What about longer works?

“I trimmed it down to five pages to read aloud for this class. That’s all the further I could go. At first I wrote 70 pages.”
Although this was said in our group more than a year ago, I remember clearly the punch to the gut it delivered. I was aghast! Of course, moving from free-writing to composed essay or story generally involves a great deal of shortening and reworking, but in this case, from the painstaking details of a complex and important family matter being described, it was obvious to me that we had all lost a great deal of the story. Maybe not the facts of the story, but certainly the essential inner thoughts of the writer around the story. What a tragedy, I remember thinking. I wanted to know more of the story. But moreover, it was the distress in which this writer in our group had so obviously persevered to meet the constraints of the class sharing that deeply affected me.

“Yes, it’s 728 pages long so far.”
What? I had known this writer for nearly two years! I had no idea she had written a comprehensive memoir of such length! In our group! She had been sharing short pieces that matched our topics, but all extracted from this longer work, about which we had no idea. She went on to explain that she wanted to work toward formulating and organizing the piece into her book, finally, but was having trouble doing so. My heart went out to her, I wanted to help! We all wanted to support her in this giant task. But as a group we have never worked with longer volumes.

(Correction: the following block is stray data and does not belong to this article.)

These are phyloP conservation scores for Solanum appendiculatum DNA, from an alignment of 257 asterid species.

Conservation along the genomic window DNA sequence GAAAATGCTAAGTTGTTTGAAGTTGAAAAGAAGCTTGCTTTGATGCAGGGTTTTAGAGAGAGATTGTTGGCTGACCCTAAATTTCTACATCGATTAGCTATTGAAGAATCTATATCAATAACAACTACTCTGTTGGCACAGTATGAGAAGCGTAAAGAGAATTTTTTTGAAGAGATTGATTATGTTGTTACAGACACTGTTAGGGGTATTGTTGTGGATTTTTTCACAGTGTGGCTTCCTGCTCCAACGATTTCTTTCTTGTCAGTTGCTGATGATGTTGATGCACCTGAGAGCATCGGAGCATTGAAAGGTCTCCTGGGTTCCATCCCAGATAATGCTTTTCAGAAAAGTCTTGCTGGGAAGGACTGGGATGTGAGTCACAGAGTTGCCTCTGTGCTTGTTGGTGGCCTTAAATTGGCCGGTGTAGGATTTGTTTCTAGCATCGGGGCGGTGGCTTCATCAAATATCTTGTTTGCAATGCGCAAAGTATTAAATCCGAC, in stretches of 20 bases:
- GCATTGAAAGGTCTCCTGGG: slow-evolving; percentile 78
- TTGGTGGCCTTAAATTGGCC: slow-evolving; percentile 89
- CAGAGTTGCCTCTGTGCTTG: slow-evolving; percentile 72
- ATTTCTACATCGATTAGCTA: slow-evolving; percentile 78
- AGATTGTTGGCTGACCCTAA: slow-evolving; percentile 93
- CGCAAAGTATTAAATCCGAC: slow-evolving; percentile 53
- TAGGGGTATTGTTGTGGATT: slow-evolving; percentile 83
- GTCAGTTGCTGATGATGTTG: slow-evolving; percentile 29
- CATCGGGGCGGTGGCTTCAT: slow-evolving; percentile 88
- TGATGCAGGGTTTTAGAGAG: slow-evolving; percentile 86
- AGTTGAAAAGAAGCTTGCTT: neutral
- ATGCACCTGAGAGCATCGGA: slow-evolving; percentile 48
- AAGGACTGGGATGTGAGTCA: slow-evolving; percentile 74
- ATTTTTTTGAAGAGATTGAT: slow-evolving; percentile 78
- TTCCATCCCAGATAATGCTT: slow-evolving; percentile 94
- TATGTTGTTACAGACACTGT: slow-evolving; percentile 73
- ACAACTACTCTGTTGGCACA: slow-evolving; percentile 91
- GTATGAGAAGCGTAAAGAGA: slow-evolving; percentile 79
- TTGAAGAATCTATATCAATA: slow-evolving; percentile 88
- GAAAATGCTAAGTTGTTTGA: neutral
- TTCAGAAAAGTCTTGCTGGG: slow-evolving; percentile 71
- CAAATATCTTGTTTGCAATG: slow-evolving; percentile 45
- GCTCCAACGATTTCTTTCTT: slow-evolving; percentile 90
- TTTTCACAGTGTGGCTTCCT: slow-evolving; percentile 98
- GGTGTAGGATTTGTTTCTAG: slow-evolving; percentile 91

Additionally, others over time have shared that their book-length manuscripts have been submitted to publishers, are ready to be submitted to publishers, or are in process. In the past six months, three writers have come to the group who have already accomplished book-length manuscripts. As far as I know, none of us have read them, and we haven’t talked about them in group. Personally, I have only had the opportunity to read and comment on two book-length manuscripts over the past three years—same author.

We are not publishers or memoir editors or experienced writers. We are members of a writing group, willing to give thoughtful (and kind) feedback on each other’s’ work. Why doesn’t that include long works? It seems obvious that there is a need here, and an opportunity. Both for the writers and for the readers.

What can we do to accommodate these pieces and their authors? Aren’t we falling short in not doing so?

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3 Responses to What about longer works?

  1. Sue says:

    In cutting my 750 pages of family history stories, I am working to minimize the contrast between my truth and the possible hurts that truth might deliver to readers in my family.

  2. swilliam2013 says:

    We’ve never really discussed this in a specific way in our meetings. I think we have poeple at all differnet levels and I think a lot of our focus has been to encourage beginnings and the writing process. I don’t know how to help someone with a larger manuscript, other than to be encouraging, and in awe. What help would the people with longer manuscripts like to have?

  3. jennigro says:

    I’ve been mulling over starting a longer work for some time… I just don’t know where or how to start. Outline? Just write and worry about arranging things later? My tendency is to start from the beginning and go, but that’s overwhelming. So I’ve been toying with starting with smaller bits, then working them into a longer piece.

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